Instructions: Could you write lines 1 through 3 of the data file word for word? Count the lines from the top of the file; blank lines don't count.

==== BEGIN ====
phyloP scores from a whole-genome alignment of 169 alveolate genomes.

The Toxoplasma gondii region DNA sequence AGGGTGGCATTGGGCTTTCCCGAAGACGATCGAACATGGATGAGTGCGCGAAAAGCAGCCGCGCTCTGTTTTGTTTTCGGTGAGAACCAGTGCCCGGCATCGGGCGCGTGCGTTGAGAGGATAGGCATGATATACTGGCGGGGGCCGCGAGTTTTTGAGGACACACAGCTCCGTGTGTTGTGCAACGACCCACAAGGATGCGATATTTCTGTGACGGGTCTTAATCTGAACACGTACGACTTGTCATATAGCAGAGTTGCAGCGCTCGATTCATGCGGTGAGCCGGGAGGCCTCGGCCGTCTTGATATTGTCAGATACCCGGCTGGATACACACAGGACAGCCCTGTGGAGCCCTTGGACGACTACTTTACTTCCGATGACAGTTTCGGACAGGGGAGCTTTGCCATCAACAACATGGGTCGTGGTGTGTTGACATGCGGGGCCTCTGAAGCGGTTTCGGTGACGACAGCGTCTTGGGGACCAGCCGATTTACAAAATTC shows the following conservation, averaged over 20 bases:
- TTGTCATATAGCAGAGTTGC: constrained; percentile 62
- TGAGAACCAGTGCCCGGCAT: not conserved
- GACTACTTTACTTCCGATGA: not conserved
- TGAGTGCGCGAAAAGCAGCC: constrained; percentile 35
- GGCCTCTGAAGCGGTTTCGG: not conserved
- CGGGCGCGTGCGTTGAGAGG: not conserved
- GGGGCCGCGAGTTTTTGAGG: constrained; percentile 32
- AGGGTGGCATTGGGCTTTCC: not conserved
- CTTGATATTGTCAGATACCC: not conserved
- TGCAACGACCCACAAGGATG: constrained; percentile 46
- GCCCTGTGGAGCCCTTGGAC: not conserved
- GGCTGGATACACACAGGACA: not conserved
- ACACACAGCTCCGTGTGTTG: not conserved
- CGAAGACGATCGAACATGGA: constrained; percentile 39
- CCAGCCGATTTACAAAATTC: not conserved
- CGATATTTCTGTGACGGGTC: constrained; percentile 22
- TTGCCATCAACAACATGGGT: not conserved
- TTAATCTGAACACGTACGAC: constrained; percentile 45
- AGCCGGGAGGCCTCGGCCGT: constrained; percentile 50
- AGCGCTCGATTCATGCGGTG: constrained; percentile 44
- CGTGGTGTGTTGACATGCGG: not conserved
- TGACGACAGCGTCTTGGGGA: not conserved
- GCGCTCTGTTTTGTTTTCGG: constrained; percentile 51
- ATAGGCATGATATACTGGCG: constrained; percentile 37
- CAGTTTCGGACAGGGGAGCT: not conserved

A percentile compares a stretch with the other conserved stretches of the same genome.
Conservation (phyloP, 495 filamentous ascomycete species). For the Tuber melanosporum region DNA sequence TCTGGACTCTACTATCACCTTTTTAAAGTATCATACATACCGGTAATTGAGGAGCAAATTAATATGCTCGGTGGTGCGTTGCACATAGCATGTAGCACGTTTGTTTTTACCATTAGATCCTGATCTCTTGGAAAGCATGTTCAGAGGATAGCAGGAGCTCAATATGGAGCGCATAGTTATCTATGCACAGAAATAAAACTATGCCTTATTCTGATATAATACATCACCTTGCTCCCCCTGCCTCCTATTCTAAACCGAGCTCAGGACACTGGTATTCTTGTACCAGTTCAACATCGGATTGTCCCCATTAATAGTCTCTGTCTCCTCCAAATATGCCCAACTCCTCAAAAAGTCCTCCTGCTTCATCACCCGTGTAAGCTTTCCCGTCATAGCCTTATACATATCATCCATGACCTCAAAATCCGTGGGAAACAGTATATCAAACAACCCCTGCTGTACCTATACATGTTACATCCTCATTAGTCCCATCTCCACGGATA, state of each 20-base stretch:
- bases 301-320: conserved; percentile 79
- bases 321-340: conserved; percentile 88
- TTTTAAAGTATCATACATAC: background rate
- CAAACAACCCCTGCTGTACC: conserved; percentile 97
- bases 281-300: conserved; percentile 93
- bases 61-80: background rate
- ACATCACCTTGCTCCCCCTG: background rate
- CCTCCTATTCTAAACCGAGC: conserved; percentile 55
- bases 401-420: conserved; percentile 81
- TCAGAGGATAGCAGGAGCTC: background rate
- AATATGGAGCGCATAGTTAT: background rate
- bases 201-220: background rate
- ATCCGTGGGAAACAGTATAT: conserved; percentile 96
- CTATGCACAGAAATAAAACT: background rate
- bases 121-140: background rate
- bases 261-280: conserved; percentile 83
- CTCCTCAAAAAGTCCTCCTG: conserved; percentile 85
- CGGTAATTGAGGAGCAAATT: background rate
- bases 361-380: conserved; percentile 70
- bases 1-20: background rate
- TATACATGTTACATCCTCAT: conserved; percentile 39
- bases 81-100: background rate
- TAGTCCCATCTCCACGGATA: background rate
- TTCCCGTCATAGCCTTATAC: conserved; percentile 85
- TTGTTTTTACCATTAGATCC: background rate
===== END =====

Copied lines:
phyloP scores from a whole-genome alignment of 169 alveolate genomes.

The Toxoplasma gondii region DNA sequence AGGGTGGCATTGGGCTTTCCCGAAGACGATCGAACATGGATGAGTGCGCGAAAAGCAGCCGCGCTCTGTTTTGTTTTCGGTGAGAACCAGTGCCCGGCATCGGGCGCGTGCGTTGAGAGGATAGGCATGATATACTGGCGGGGGCCGCGAGTTTTTGAGGACACACAGCTCCGTGTGTTGTGCAACGACCCACAAGGATGCGATATTTCTGTGACGGGTCTTAATCTGAACACGTACGACTTGTCATATAGCAGAGTTGCAGCGCTCGATTCATGCGGTGAGCCGGGAGGCCTCGGCCGTCTTGATATTGTCAGATACCCGGCTGGATACACACAGGACAGCCCTGTGGAGCCCTTGGACGACTACTTTACTTCCGATGACAGTTTCGGACAGGGGAGCTTTGCCATCAACAACATGGGTCGTGGTGTGTTGACATGCGGGGCCTCTGAAGCGGTTTCGGTGACGACAGCGTCTTGGGGACCAGCCGATTTACAAAATTC shows the following conservation, averaged over 20 bases:
- TTGTCATATAGCAGAGTTGC: constrained; percentile 62